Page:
11 questions and answers about winter tyres
Each year, winter tyres raise a lot of questions. Find all the answers to your questions and learn more about winter tyres: the right tyre pressure, driving on snow, winter tyre regulations, environmental impact, 3PMSF marking, M+S tyres, all season tyres.
What is the difference between a winter tyre, a snow tyre and a cold weather tyre?
There is no difference between these three types of tyres: they all refer to winter tyres. Snow tyre is the common name for an alpine or winter tyre. Cold weather tyre is another name also given to winter tyres. As its name suggests, it offers a better response at low temperatures in winter.
What winter tyres should you choose?
Why fit winter tyres?
Winter tyres are essential in regions where temperatures drop in winter and where bad weather such as snow or ice can cause dangerous driving conditions. They deliver shorter braking distances and high grip on wet, icy and snow covered roads.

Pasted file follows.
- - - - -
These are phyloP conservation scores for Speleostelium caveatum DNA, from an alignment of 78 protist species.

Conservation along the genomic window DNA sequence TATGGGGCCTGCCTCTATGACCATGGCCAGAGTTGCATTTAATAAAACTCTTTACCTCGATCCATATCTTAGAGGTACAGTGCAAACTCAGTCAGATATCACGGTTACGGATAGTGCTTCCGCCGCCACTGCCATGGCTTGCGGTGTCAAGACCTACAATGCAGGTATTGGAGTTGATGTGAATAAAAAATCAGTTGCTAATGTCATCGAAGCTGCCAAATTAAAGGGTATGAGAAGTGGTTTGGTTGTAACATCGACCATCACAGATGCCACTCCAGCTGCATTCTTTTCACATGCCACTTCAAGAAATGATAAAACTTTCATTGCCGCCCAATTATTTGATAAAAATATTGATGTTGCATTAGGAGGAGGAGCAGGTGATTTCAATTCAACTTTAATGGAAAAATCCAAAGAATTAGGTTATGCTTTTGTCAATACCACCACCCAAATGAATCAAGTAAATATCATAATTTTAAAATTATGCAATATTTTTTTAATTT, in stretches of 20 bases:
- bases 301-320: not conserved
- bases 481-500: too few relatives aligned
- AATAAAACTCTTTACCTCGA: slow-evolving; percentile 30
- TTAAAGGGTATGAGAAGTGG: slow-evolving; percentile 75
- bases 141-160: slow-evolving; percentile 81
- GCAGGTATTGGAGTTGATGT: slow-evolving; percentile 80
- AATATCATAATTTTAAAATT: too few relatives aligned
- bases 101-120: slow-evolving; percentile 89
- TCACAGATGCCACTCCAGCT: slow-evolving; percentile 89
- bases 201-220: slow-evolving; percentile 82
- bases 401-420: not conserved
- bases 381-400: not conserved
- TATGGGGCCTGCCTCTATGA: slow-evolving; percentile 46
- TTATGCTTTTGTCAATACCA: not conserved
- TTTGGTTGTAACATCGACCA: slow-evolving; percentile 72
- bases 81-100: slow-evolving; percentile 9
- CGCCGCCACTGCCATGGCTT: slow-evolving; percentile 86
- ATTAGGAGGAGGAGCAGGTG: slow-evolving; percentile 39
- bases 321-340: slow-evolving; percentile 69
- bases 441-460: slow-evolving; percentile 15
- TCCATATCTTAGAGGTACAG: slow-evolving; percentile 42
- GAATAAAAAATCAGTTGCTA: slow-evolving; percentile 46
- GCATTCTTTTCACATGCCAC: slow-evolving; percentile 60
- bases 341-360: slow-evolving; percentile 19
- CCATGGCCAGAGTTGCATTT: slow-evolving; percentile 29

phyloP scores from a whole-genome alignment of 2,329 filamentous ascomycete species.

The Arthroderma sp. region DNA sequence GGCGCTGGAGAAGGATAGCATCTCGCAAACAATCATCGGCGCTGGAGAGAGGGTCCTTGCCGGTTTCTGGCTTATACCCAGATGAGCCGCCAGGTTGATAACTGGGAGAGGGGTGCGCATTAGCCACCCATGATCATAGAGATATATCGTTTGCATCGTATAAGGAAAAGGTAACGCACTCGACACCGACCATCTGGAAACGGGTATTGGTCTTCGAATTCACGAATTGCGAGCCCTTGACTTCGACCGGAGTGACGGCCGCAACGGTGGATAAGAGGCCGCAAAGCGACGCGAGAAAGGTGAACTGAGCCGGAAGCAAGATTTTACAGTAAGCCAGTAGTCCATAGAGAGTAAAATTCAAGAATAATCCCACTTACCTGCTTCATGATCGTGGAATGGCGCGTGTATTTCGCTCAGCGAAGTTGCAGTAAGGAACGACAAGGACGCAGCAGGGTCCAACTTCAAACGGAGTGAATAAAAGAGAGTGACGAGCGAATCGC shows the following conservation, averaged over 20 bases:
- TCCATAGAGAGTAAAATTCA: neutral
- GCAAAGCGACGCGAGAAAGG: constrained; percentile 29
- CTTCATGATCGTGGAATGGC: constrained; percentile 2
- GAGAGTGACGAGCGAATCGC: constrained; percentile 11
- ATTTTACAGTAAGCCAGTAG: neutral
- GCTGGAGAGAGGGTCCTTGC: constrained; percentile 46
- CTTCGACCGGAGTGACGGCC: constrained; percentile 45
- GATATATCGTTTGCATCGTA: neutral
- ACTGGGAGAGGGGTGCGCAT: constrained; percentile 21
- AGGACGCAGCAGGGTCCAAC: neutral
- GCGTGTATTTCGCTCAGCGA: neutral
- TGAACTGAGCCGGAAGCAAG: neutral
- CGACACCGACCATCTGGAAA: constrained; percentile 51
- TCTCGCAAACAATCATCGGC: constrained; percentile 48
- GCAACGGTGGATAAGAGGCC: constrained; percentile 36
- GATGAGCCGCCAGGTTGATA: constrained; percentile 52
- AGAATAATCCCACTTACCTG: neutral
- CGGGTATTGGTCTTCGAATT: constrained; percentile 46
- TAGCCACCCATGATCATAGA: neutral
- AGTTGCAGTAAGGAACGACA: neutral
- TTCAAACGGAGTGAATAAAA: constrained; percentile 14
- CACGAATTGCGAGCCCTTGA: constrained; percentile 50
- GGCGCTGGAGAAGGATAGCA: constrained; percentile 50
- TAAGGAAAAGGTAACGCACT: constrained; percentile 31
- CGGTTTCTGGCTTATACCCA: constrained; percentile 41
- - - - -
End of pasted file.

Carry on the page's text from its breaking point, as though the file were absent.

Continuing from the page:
2 or 4 winter tyres?
When should you fit winter tyres?
It’s simple, winter tyres should be fitted as soon as temperatures reach 7°C or lower. If you are not sure, when the clocks change at the end of October is a good reminder to fit winter tyres. Indeed, winter tyres are efficient when the cold weather sets in and are more efficient in terms of braking performance and grip. Note that in the UK, there is no legislation on winter tyres and no mandatory date to fit them. Nevertheless, a vehicle well equipped to drive in winter conditions can guarantee your safety on the road.
When to fit winter tyres?
What’s the difference between a summer tyre and a winter tyre?
The main difference between a summer and winter tyre is its design: they each have a specific rubber compound and structure to withstand variations in temperature. A summer tyre uses a rubber compound which adapts to mild temperatures. Its tread is designed to deliver good grip in dry conditions, with enough sipes to drain water on wet roads. The rubber compound and tread pattern of winter tyres are designed to drive on roads covered with snow, freezing rain, water or ice in low or even negative temperatures: deep grooves to clear away water and snow, and numerous sipes to increase traction forces. As such, they do not lose their respective performances.